Virtual teams save money, promote productivity: survey

Virtual teams can save global companies money and improve on productivity, says the co-ordinator of a survey on the subject, David Pauleen. Pauleen is a lecturer in communications at Wellington Polytechnic and PhD student at Victoria University's Department of Communications. He carried out a survey on current and planned use of virtual teams, which he defines as geographically distributed individuals working together using computer and telecommunications technology. He chose the membership of TUANZ as the base for the survey.

Virtual teams can save global companies money and improve on productivity, says the co-ordinator of a survey on the subject, David Pauleen.

Pauleen is a lecturer in communications at Wellington Polytechnic and PhD student at Victoria University’s Department of Communications. He carried out a survey on current and planned use of virtual teams, which he defines as geographically distributed individuals working together using computer and telecommunications technology.

He chose the membership of TUANZ as the base for the survey.

He says 95% of the respondents use email, 92% use the Internet, 60% use audio conferencing, 33% video conferencing and 8% computer-mediated conferencing (such as Net meetings, perhaps using Lotus Notes). A further 18% said they were likely to use computer-mediated conferencing in the next three years, and a further 24%, videoconferencing.

Pauleen says 34% of the respondents said that 25% or more of their company’s current output was being produced by virtual teams, and he expects that to grow.

Among the benefits the respondents stated were: improved communications and information flow, higher productivity, cost reductions, time and travel savings, closer client contact and research.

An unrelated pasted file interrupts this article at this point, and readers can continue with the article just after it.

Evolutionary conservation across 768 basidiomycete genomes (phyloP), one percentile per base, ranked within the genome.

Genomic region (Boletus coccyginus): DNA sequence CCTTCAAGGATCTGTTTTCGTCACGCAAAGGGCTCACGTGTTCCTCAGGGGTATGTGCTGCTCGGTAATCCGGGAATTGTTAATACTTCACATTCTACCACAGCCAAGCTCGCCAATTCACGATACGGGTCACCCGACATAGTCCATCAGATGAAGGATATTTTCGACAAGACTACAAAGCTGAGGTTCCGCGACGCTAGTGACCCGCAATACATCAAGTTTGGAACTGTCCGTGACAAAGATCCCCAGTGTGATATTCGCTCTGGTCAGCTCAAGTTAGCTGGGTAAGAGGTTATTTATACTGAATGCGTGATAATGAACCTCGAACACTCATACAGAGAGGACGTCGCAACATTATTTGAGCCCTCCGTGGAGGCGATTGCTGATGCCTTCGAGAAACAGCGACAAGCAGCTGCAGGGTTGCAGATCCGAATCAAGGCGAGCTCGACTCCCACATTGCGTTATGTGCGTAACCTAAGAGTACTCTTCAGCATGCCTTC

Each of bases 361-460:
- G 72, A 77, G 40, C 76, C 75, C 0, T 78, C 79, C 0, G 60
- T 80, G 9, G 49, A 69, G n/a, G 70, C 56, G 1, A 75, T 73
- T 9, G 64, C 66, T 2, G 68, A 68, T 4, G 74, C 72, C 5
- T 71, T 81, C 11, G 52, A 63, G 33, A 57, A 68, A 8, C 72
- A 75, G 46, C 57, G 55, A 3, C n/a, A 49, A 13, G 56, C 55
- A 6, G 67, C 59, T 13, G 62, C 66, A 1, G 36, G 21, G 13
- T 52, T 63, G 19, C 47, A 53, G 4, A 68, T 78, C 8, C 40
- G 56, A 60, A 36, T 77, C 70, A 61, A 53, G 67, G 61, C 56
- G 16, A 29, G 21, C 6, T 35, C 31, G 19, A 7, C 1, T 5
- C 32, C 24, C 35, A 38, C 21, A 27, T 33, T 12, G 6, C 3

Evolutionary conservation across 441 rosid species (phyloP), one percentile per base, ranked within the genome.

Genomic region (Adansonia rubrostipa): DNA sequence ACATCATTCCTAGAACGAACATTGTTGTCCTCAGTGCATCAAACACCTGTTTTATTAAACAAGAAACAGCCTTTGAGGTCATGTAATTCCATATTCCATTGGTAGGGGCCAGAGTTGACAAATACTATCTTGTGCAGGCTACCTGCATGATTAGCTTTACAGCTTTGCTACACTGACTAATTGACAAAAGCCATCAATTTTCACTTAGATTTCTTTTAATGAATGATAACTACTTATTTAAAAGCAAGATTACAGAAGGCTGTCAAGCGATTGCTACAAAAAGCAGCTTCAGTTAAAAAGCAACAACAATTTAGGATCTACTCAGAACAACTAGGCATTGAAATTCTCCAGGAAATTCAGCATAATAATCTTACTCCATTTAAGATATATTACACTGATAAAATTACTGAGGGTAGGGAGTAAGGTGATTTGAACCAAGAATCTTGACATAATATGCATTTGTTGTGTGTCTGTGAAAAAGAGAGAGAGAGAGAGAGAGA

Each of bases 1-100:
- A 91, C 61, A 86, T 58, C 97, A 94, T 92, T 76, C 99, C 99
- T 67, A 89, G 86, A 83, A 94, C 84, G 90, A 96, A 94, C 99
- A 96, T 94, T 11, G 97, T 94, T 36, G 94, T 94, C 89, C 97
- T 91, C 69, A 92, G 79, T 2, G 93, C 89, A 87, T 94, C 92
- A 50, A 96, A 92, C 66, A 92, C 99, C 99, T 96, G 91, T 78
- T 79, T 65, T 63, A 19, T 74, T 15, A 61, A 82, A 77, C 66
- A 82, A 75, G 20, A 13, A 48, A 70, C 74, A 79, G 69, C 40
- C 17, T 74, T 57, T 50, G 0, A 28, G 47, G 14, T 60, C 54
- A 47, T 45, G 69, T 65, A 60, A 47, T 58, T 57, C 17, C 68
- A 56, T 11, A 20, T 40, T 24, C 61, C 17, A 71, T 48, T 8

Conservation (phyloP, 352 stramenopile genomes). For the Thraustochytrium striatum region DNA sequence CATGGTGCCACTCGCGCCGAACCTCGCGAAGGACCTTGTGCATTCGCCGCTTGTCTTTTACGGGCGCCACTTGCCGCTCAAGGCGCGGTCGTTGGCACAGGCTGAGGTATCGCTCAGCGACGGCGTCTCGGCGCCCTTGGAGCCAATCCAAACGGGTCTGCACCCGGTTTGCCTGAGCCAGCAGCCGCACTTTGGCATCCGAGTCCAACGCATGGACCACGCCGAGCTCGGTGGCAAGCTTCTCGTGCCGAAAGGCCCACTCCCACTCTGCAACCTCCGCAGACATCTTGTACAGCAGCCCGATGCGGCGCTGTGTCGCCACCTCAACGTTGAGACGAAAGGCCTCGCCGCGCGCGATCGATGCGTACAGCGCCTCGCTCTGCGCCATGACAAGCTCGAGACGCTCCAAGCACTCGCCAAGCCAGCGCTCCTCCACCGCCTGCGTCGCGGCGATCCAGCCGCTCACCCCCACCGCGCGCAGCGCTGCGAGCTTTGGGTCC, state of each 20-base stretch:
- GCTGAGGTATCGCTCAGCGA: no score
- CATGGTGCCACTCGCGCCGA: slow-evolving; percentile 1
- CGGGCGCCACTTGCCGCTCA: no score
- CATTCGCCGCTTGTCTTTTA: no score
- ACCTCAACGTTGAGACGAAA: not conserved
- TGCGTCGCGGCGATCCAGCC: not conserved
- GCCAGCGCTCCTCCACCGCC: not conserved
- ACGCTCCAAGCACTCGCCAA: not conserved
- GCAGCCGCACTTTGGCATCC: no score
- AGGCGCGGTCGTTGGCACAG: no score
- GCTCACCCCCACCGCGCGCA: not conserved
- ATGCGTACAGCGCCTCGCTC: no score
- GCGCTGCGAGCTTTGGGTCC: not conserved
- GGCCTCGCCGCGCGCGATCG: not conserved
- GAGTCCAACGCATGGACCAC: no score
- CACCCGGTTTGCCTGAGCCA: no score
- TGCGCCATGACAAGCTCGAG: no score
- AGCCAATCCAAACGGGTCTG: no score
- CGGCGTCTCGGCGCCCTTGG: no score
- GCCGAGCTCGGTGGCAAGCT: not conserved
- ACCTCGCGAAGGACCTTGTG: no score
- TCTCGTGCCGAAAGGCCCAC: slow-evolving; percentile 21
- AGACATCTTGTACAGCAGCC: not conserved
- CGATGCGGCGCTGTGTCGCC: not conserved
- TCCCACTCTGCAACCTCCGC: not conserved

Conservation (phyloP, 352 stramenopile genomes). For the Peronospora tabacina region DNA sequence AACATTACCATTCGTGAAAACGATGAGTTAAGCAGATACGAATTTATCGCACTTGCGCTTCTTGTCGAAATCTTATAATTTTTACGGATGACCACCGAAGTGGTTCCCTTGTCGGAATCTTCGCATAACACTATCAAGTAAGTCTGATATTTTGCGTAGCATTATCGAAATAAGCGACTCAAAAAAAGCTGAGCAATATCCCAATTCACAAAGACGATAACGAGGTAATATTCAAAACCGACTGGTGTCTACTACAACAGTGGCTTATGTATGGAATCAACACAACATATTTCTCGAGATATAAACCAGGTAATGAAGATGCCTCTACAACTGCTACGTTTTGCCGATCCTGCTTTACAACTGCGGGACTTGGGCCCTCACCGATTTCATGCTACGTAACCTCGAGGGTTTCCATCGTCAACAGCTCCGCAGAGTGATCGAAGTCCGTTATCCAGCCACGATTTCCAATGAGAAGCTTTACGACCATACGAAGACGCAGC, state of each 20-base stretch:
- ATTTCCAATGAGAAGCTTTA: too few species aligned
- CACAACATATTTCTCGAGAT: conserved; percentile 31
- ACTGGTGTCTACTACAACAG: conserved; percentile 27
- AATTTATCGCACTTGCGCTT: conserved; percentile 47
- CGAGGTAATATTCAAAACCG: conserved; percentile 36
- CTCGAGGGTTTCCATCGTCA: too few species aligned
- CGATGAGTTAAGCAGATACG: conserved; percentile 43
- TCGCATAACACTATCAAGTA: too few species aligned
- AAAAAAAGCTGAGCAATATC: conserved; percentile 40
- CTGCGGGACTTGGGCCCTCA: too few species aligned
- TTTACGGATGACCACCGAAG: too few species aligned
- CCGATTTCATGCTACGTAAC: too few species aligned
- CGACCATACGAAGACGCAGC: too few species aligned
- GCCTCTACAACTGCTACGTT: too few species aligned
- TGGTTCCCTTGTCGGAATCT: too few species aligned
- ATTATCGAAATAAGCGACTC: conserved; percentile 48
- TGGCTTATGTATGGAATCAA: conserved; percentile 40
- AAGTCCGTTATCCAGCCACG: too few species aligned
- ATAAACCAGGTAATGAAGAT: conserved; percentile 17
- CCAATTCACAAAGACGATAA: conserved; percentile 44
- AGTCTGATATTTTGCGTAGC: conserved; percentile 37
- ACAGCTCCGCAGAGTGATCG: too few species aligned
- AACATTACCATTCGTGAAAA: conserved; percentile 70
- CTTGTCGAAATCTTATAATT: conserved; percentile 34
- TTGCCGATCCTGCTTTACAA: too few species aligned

Companies are using virtual teams for project management (70%), decision making (58%) and strategic planning (48%).

Pauleen says virtual teams are important for a global company.

“People don’t have to fly all over the world to meet. They can share databases, they can share visual representations. In Net meetings they have a white board, they can import images and discuss them and work on document writing together.”

He says there are some barriers, including organisational attitude and technological and resource barriers.

“About 47% noted a resistance to change or a fear of the unknown, about 40% cited technological or resource limitations, and related to that, only 17% cited the existence of an organisational policy regarding virtual teams.”

Pauleen believes that to compete globally, companies will have to start planning on using virtual teams if they’re not already.

Of those who responded, 39% have four or more overseas offices and 69% have 11 or more overseas contacts (clients, customers, suppliers, partners). More than 50% are working in virtual teams with their overseas offices and contacts.

Pauleen says there is a huge cultural diversity in the virtual teams, even within New Zealand, but 40% of respondents didn’t see cultural differences having any impact on productivity.

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